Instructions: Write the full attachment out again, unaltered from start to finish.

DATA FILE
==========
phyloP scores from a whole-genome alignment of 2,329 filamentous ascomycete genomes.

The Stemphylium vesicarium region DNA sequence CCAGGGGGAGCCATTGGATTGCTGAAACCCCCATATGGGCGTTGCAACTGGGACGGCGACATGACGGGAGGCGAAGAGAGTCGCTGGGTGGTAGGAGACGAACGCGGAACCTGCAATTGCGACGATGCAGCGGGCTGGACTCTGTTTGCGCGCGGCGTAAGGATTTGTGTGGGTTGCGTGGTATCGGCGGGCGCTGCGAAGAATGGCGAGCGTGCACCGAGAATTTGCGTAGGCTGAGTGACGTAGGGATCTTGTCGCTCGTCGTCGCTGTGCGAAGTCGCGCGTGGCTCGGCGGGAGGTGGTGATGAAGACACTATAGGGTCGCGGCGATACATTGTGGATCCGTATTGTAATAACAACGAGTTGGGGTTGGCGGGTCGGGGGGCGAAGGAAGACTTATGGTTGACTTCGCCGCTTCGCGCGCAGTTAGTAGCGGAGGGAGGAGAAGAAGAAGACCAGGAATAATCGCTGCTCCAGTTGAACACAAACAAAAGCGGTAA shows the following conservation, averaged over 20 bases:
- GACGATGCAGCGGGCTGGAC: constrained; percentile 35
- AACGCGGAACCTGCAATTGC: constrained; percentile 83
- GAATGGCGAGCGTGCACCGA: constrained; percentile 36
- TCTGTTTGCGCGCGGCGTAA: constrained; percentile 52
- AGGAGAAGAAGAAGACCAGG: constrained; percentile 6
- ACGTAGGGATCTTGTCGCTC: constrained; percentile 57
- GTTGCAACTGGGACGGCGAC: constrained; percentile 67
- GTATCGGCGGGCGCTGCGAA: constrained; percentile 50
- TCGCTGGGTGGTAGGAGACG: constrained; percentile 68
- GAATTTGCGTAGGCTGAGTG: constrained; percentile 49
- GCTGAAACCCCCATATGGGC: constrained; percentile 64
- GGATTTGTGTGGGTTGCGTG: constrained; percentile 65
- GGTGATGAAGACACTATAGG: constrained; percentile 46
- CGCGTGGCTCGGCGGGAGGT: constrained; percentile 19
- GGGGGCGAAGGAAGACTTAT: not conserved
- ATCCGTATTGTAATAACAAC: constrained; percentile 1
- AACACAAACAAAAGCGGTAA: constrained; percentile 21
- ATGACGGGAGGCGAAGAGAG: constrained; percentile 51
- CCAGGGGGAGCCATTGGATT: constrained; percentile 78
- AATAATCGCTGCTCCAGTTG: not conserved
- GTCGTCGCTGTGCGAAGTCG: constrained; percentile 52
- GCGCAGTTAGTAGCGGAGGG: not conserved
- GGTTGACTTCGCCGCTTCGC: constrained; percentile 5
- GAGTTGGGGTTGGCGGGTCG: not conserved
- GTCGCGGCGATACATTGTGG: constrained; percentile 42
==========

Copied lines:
phyloP scores from a whole-genome alignment of 2,329 filamentous ascomycete genomes.

The Stemphylium vesicarium region DNA sequence CCAGGGGGAGCCATTGGATTGCTGAAACCCCCATATGGGCGTTGCAACTGGGACGGCGACATGACGGGAGGCGAAGAGAGTCGCTGGGTGGTAGGAGACGAACGCGGAACCTGCAATTGCGACGATGCAGCGGGCTGGACTCTGTTTGCGCGCGGCGTAAGGATTTGTGTGGGTTGCGTGGTATCGGCGGGCGCTGCGAAGAATGGCGAGCGTGCACCGAGAATTTGCGTAGGCTGAGTGACGTAGGGATCTTGTCGCTCGTCGTCGCTGTGCGAAGTCGCGCGTGGCTCGGCGGGAGGTGGTGATGAAGACACTATAGGGTCGCGGCGATACATTGTGGATCCGTATTGTAATAACAACGAGTTGGGGTTGGCGGGTCGGGGGGCGAAGGAAGACTTATGGTTGACTTCGCCGCTTCGCGCGCAGTTAGTAGCGGAGGGAGGAGAAGAAGAAGACCAGGAATAATCGCTGCTCCAGTTGAACACAAACAAAAGCGGTAA shows the following conservation, averaged over 20 bases:
- GACGATGCAGCGGGCTGGAC: constrained; percentile 35
- AACGCGGAACCTGCAATTGC: constrained; percentile 83
- GAATGGCGAGCGTGCACCGA: constrained; percentile 36
- TCTGTTTGCGCGCGGCGTAA: constrained; percentile 52
- AGGAGAAGAAGAAGACCAGG: constrained; percentile 6
- ACGTAGGGATCTTGTCGCTC: constrained; percentile 57
- GTTGCAACTGGGACGGCGAC: constrained; percentile 67
- GTATCGGCGGGCGCTGCGAA: constrained; percentile 50
- TCGCTGGGTGGTAGGAGACG: constrained; percentile 68
- GAATTTGCGTAGGCTGAGTG: constrained; percentile 49
- GCTGAAACCCCCATATGGGC: constrained; percentile 64
- GGATTTGTGTGGGTTGCGTG: constrained; percentile 65
- GGTGATGAAGACACTATAGG: constrained; percentile 46
- CGCGTGGCTCGGCGGGAGGT: constrained; percentile 19
- GGGGGCGAAGGAAGACTTAT: not conserved
- ATCCGTATTGTAATAACAAC: constrained; percentile 1
- AACACAAACAAAAGCGGTAA: constrained; percentile 21
- ATGACGGGAGGCGAAGAGAG: constrained; percentile 51
- CCAGGGGGAGCCATTGGATT: constrained; percentile 78
- AATAATCGCTGCTCCAGTTG: not conserved
- GTCGTCGCTGTGCGAAGTCG: constrained; percentile 52
- GCGCAGTTAGTAGCGGAGGG: not conserved
- GGTTGACTTCGCCGCTTCGC: constrained; percentile 5
- GAGTTGGGGTTGGCGGGTCG: not conserved
- GTCGCGGCGATACATTGTGG: constrained; percentile 42